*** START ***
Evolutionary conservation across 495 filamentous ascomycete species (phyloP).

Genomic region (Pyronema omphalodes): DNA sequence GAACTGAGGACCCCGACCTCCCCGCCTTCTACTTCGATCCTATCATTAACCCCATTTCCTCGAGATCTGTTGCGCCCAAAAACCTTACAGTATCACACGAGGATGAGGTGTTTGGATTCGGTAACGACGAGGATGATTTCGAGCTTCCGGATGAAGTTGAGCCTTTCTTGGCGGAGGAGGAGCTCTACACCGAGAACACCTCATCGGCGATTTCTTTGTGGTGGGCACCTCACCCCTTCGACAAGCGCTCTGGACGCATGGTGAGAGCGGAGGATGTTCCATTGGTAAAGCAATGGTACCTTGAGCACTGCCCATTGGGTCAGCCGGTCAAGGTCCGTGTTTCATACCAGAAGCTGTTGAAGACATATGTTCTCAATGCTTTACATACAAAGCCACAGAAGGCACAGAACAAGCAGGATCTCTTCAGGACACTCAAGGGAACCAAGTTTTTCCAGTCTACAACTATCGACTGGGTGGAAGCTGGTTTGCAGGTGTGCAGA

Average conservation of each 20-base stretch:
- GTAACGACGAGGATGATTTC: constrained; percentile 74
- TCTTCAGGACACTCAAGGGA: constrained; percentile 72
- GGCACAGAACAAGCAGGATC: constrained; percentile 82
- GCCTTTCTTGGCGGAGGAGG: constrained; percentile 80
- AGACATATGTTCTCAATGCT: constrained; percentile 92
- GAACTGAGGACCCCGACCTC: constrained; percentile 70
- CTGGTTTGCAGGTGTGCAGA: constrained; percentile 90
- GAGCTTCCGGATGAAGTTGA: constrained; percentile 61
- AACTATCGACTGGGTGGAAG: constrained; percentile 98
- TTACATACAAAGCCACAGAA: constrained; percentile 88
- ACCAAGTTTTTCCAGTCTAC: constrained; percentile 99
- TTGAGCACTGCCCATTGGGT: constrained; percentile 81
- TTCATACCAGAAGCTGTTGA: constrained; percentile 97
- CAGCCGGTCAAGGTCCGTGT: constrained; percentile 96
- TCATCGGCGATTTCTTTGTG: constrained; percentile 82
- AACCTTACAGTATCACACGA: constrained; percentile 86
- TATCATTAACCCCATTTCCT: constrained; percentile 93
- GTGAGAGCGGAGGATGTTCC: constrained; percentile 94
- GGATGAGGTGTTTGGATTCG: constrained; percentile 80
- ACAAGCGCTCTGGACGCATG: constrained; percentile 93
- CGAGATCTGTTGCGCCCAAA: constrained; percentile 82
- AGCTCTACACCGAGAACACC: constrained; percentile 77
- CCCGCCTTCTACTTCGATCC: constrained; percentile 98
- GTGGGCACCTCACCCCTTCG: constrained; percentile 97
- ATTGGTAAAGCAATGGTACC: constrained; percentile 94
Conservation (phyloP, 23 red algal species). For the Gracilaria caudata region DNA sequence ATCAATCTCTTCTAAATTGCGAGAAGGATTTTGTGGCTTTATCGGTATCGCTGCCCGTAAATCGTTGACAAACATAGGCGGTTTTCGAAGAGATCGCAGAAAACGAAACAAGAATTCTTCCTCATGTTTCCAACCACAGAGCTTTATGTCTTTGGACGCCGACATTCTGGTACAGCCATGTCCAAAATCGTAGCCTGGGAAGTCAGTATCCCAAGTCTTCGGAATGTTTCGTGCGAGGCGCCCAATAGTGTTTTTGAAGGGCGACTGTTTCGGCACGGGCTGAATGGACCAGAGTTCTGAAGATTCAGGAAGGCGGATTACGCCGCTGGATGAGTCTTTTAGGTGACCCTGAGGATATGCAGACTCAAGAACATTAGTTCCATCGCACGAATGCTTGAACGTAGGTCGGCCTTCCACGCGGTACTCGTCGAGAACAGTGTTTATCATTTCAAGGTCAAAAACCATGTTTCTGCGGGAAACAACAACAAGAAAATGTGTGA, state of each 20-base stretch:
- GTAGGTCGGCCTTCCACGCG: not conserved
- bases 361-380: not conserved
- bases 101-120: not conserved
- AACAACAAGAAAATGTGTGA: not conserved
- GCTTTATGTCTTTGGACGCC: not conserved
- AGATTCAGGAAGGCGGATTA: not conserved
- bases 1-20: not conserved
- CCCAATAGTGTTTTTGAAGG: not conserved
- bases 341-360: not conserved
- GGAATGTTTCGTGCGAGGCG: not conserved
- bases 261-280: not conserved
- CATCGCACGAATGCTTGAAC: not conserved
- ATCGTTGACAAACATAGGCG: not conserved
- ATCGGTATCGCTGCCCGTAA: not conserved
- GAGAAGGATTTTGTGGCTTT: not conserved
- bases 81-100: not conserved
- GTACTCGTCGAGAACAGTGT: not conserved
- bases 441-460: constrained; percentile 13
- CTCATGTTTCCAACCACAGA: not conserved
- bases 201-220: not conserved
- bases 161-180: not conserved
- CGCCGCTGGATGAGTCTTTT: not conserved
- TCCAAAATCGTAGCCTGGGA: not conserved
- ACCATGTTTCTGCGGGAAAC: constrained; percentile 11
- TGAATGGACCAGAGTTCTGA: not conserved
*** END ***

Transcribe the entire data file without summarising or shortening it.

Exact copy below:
Evolutionary conservation across 495 filamentous ascomycete species (phyloP).

Genomic region (Pyronema omphalodes): DNA sequence GAACTGAGGACCCCGACCTCCCCGCCTTCTACTTCGATCCTATCATTAACCCCATTTCCTCGAGATCTGTTGCGCCCAAAAACCTTACAGTATCACACGAGGATGAGGTGTTTGGATTCGGTAACGACGAGGATGATTTCGAGCTTCCGGATGAAGTTGAGCCTTTCTTGGCGGAGGAGGAGCTCTACACCGAGAACACCTCATCGGCGATTTCTTTGTGGTGGGCACCTCACCCCTTCGACAAGCGCTCTGGACGCATGGTGAGAGCGGAGGATGTTCCATTGGTAAAGCAATGGTACCTTGAGCACTGCCCATTGGGTCAGCCGGTCAAGGTCCGTGTTTCATACCAGAAGCTGTTGAAGACATATGTTCTCAATGCTTTACATACAAAGCCACAGAAGGCACAGAACAAGCAGGATCTCTTCAGGACACTCAAGGGAACCAAGTTTTTCCAGTCTACAACTATCGACTGGGTGGAAGCTGGTTTGCAGGTGTGCAGA

Average conservation of each 20-base stretch:
- GTAACGACGAGGATGATTTC: constrained; percentile 74
- TCTTCAGGACACTCAAGGGA: constrained; percentile 72
- GGCACAGAACAAGCAGGATC: constrained; percentile 82
- GCCTTTCTTGGCGGAGGAGG: constrained; percentile 80
- AGACATATGTTCTCAATGCT: constrained; percentile 92
- GAACTGAGGACCCCGACCTC: constrained; percentile 70
- CTGGTTTGCAGGTGTGCAGA: constrained; percentile 90
- GAGCTTCCGGATGAAGTTGA: constrained; percentile 61
- AACTATCGACTGGGTGGAAG: constrained; percentile 98
- TTACATACAAAGCCACAGAA: constrained; percentile 88
- ACCAAGTTTTTCCAGTCTAC: constrained; percentile 99
- TTGAGCACTGCCCATTGGGT: constrained; percentile 81
- TTCATACCAGAAGCTGTTGA: constrained; percentile 97
- CAGCCGGTCAAGGTCCGTGT: constrained; percentile 96
- TCATCGGCGATTTCTTTGTG: constrained; percentile 82
- AACCTTACAGTATCACACGA: constrained; percentile 86
- TATCATTAACCCCATTTCCT: constrained; percentile 93
- GTGAGAGCGGAGGATGTTCC: constrained; percentile 94
- GGATGAGGTGTTTGGATTCG: constrained; percentile 80
- ACAAGCGCTCTGGACGCATG: constrained; percentile 93
- CGAGATCTGTTGCGCCCAAA: constrained; percentile 82
- AGCTCTACACCGAGAACACC: constrained; percentile 77
- CCCGCCTTCTACTTCGATCC: constrained; percentile 98
- GTGGGCACCTCACCCCTTCG: constrained; percentile 97
- ATTGGTAAAGCAATGGTACC: constrained; percentile 94
Conservation (phyloP, 23 red algal species). For the Gracilaria caudata region DNA sequence ATCAATCTCTTCTAAATTGCGAGAAGGATTTTGTGGCTTTATCGGTATCGCTGCCCGTAAATCGTTGACAAACATAGGCGGTTTTCGAAGAGATCGCAGAAAACGAAACAAGAATTCTTCCTCATGTTTCCAACCACAGAGCTTTATGTCTTTGGACGCCGACATTCTGGTACAGCCATGTCCAAAATCGTAGCCTGGGAAGTCAGTATCCCAAGTCTTCGGAATGTTTCGTGCGAGGCGCCCAATAGTGTTTTTGAAGGGCGACTGTTTCGGCACGGGCTGAATGGACCAGAGTTCTGAAGATTCAGGAAGGCGGATTACGCCGCTGGATGAGTCTTTTAGGTGACCCTGAGGATATGCAGACTCAAGAACATTAGTTCCATCGCACGAATGCTTGAACGTAGGTCGGCCTTCCACGCGGTACTCGTCGAGAACAGTGTTTATCATTTCAAGGTCAAAAACCATGTTTCTGCGGGAAACAACAACAAGAAAATGTGTGA, state of each 20-base stretch:
- GTAGGTCGGCCTTCCACGCG: not conserved
- bases 361-380: not conserved
- bases 101-120: not conserved
- AACAACAAGAAAATGTGTGA: not conserved
- GCTTTATGTCTTTGGACGCC: not conserved
- AGATTCAGGAAGGCGGATTA: not conserved
- bases 1-20: not conserved
- CCCAATAGTGTTTTTGAAGG: not conserved
- bases 341-360: not conserved
- GGAATGTTTCGTGCGAGGCG: not conserved
- bases 261-280: not conserved
- CATCGCACGAATGCTTGAAC: not conserved
- ATCGTTGACAAACATAGGCG: not conserved
- ATCGGTATCGCTGCCCGTAA: not conserved
- GAGAAGGATTTTGTGGCTTT: not conserved
- bases 81-100: not conserved
- GTACTCGTCGAGAACAGTGT: not conserved
- bases 441-460: constrained; percentile 13
- CTCATGTTTCCAACCACAGA: not conserved
- bases 201-220: not conserved
- bases 161-180: not conserved
- CGCCGCTGGATGAGTCTTTT: not conserved
- TCCAAAATCGTAGCCTGGGA: not conserved
- ACCATGTTTCTGCGGGAAAC: constrained; percentile 11
- TGAATGGACCAGAGTTCTGA: not conserved